Ancient bow located by local resident
Not many people can stride on to the University of Alabama’s campus, shotgun case in hand, and park in the employee parking lot, but Kellie Arledge, 13, did.
Although there was no gun in the case, it did contain a weapon, a Native American string bow estimated to be around 300 years old.
Arledge found the bow on a Sunday afternoon at her family’s vacation home on Lake Mitchell in November 2007 near the boat launch while the water was down nearly six feet from drought.
She picked up what she thought was a stick and shouted to her father and 15-year-old sister Julie, “I’m going to shoot you with my bow.”
Mark Arledge glanced around to see what his daughter found. Sure enough, it was a bow.
The surprised family carefully examined the narrow, carved piece of wood and found a dark, wiry strand wound around the top end of the bow.
Mark wrapped the bow in aluminum foil to preserve it on their journey home. He suspected in was Native American in origin, and a professor at University of Alabama confirmed his suspicions.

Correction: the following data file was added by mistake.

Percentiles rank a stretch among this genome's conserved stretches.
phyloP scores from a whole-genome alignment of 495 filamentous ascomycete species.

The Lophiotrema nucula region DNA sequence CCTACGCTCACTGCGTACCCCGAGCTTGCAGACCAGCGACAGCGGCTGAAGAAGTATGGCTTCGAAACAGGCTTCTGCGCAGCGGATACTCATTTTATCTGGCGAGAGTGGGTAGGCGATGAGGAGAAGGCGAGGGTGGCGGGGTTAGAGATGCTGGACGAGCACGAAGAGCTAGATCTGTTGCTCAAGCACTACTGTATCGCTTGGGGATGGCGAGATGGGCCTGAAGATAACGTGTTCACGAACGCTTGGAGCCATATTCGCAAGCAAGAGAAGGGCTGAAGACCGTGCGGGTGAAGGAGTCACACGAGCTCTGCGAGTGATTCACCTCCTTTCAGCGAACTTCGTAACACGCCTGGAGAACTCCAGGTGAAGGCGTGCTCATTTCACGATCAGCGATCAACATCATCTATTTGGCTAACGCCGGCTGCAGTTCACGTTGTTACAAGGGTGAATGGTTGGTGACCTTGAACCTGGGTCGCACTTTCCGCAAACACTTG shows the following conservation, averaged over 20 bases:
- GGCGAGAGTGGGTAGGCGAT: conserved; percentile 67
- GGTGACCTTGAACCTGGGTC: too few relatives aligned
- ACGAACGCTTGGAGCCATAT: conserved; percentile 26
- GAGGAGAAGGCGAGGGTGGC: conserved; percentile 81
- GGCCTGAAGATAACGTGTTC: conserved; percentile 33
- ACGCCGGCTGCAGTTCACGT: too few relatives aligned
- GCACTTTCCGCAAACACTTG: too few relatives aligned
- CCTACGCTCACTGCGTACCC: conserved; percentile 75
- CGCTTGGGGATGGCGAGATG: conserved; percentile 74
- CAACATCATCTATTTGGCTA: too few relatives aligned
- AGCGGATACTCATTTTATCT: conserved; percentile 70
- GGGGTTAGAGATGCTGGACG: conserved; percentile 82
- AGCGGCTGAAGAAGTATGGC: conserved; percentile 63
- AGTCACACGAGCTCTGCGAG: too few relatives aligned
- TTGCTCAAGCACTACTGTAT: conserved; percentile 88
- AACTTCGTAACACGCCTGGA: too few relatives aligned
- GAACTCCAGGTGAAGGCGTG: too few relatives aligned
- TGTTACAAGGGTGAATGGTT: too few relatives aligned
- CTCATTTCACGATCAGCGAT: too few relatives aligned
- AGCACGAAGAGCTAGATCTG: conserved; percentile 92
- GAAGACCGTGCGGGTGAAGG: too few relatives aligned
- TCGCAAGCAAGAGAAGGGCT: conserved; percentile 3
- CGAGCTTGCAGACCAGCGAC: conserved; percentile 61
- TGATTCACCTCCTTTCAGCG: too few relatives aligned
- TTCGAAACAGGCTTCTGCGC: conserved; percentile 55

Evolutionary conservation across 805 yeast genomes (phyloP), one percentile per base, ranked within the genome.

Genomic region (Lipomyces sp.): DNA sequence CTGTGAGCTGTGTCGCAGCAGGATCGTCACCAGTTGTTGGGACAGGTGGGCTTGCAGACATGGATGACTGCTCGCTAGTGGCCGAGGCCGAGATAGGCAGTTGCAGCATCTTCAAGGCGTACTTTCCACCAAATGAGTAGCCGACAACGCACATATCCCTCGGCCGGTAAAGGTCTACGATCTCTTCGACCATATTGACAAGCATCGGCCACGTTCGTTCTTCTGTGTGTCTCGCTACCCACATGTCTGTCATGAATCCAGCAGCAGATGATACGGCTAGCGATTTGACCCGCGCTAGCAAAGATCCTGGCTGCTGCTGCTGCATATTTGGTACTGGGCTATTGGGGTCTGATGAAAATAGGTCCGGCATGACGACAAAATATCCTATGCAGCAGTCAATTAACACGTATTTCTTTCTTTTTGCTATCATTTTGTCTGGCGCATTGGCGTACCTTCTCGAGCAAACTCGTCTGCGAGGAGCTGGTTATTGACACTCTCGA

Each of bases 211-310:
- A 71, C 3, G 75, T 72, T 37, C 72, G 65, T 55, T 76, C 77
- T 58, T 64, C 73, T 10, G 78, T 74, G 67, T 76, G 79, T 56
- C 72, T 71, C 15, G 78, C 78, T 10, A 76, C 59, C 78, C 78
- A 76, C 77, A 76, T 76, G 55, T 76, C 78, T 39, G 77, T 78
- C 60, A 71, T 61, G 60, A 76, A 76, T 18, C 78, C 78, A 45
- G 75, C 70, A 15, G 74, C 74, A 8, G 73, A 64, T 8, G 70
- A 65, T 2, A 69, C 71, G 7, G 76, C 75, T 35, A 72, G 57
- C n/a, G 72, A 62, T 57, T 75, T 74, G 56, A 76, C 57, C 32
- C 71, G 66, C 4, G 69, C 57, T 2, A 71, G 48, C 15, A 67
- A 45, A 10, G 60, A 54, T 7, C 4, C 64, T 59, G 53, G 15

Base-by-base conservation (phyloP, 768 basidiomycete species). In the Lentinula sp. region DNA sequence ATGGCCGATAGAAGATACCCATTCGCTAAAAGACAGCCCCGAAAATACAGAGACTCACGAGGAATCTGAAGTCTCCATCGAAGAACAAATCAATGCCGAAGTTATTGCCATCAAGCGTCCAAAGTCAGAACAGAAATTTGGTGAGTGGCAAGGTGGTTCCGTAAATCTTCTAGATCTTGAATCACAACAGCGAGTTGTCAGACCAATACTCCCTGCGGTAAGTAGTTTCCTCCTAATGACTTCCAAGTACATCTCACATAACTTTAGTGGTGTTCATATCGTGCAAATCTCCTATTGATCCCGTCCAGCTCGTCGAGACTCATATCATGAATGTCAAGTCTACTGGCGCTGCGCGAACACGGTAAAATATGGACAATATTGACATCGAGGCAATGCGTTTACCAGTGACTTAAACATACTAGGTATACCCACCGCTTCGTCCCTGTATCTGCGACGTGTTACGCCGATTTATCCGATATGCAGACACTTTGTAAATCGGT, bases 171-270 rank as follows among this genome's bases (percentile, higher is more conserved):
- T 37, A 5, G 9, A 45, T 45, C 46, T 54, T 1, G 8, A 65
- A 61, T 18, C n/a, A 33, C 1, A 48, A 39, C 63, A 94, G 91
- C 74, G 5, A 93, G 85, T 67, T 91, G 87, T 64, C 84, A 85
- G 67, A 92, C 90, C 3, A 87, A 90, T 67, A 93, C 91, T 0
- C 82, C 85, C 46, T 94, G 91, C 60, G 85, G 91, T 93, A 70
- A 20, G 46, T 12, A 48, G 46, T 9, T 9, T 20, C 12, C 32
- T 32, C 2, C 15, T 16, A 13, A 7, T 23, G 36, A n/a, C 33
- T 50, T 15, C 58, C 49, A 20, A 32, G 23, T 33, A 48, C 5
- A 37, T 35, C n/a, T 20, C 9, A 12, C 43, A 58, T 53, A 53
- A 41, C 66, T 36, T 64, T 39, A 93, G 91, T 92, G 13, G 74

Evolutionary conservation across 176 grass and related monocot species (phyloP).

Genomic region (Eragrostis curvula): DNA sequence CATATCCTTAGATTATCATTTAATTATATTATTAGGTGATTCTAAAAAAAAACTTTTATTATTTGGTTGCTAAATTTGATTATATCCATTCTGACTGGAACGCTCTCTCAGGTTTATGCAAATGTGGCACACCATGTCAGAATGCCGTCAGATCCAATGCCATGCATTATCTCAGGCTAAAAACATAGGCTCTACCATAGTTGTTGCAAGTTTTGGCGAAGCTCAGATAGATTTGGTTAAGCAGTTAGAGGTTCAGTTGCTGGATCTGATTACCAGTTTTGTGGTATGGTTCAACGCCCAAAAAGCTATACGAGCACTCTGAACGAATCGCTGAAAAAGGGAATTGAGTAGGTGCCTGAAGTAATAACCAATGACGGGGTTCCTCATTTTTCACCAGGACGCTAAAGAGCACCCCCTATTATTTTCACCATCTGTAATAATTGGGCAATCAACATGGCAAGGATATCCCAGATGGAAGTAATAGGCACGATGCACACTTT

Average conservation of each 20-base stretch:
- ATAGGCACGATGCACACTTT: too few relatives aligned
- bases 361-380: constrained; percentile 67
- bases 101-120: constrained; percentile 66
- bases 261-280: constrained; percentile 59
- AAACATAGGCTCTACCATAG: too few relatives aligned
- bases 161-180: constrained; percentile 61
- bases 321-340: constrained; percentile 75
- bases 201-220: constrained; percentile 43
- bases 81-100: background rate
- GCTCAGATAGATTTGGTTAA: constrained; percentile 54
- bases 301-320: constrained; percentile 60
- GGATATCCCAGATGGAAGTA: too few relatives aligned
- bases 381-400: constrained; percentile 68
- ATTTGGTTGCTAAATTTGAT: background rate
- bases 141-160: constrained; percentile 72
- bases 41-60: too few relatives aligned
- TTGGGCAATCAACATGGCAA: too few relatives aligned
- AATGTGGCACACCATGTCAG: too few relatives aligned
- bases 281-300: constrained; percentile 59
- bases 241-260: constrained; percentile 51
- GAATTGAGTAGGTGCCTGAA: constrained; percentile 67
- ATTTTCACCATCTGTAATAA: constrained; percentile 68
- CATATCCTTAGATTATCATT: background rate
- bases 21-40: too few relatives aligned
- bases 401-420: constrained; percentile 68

Kellie and her father took the artifact to Tuscaloosa to have archeological research director, Robert Crouse, examine the bow for authenticity.
Crouse snipped a tiny piece of the strand from the bow and tested it. The tests determined that the strand was horse hair with deer sinew, or muscle tissue, wrapped around it to give the bow string elasticity.
Kellie said she enjoyed the scientific process of finding the bow’s origin.
“I don’t really like history,” she said. “When I saw the sign on the door that said ‘CSI Alabama,’ I was excited. That was awesome.”
Crouse told the pair that the bow was potentially from the 1600s to 1700s, but the exact date of its making is still undetermined despite its water cocooned preservation.
Carbon-14 dating, a test that measures the age of artifacts from their nitrogen content, was not an option for the bow because of its nearly perfect condition since the process would require a quarter of the bow to be removed for analyzing and a whopping $3,000.
Ideas for preservation were tossed around, but Kellie decided to keep her treasure in her gun case. She said she doesn’t want to sell it or donate it to a museum yet.
She enjoys showing it off, her mother and owner of Southern Valley Jewelry and Pawn, Jackie Kendall, said.
“A lot of people come into the shop and want to see it,” Kellie said. “I feel famous.”